Replace the contents of component UserIdentity.php with the following code:

<?php
 
/**
 * UserIdentity represents the data needed to identity a user.
 * It contains the authentication method that checks if the provided
 * data can identity the user.
 */
 
class UserIdentity extends CUserIdentity
{
    private $_id;
 
    public function authenticate()
    {
        $user=User::model()->find('LOWER(username)=?',array(strtolower($this->username)));
        if($user===null)
            $this->errorCode=self::ERROR_USERNAME_INVALID;
        else if(!$user->validatePassword($this->password))
            $this->errorCode=self::ERROR_PASSWORD_INVALID;
        else
        {
            $this->_id=$user->id;
            $this->username=$user->username;
            $this->setState('lastLogin', date("m/d/y g:i A", strtotime($user->last_login_time)));
            $user->saveAttributes(array(
                'last_login_time'=>date("Y-m-d H:i:s", time()),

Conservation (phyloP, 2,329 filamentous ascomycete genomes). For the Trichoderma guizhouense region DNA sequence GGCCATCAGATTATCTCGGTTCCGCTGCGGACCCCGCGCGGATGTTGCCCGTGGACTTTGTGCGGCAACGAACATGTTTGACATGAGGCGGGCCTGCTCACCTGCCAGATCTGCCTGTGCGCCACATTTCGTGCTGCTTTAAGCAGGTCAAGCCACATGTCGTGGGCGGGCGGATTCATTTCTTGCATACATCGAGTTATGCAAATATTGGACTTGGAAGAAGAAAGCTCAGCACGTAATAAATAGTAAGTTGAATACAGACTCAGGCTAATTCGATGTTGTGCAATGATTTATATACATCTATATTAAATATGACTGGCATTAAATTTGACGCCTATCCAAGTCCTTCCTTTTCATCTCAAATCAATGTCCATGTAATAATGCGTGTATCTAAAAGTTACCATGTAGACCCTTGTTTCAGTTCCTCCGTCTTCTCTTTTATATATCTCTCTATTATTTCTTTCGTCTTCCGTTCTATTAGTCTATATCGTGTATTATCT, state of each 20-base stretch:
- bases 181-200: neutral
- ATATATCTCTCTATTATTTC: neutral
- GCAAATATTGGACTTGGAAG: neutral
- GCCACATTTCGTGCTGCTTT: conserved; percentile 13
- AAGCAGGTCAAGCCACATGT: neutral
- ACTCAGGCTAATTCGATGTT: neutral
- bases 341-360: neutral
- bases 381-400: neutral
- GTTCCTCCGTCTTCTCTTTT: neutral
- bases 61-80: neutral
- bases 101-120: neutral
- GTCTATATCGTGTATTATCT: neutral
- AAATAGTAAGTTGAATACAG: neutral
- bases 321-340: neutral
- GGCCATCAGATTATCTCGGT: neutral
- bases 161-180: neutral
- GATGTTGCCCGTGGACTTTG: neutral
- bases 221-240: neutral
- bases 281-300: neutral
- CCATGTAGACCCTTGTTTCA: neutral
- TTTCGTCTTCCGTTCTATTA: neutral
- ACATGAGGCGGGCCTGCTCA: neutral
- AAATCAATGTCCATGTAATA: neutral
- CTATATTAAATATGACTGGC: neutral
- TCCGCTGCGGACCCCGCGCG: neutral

));
            $this->errorCode=self::ERROR_NONE;
        }
        return $this->errorCode==self::ERROR_NONE;
    }
 
    public function getId()
    {
        return $this->_id;
    }
}

And since User model class will do the actual password validation, add the following method to User model class:

/**
* Checks if the given password is correct.
* @param string the password to be validated
* @return boolean whether the password is valid
*/
public function validatePassword($password)
{
return $this->hashPassword($password)===$this->password;
}

Download source code of chapter 7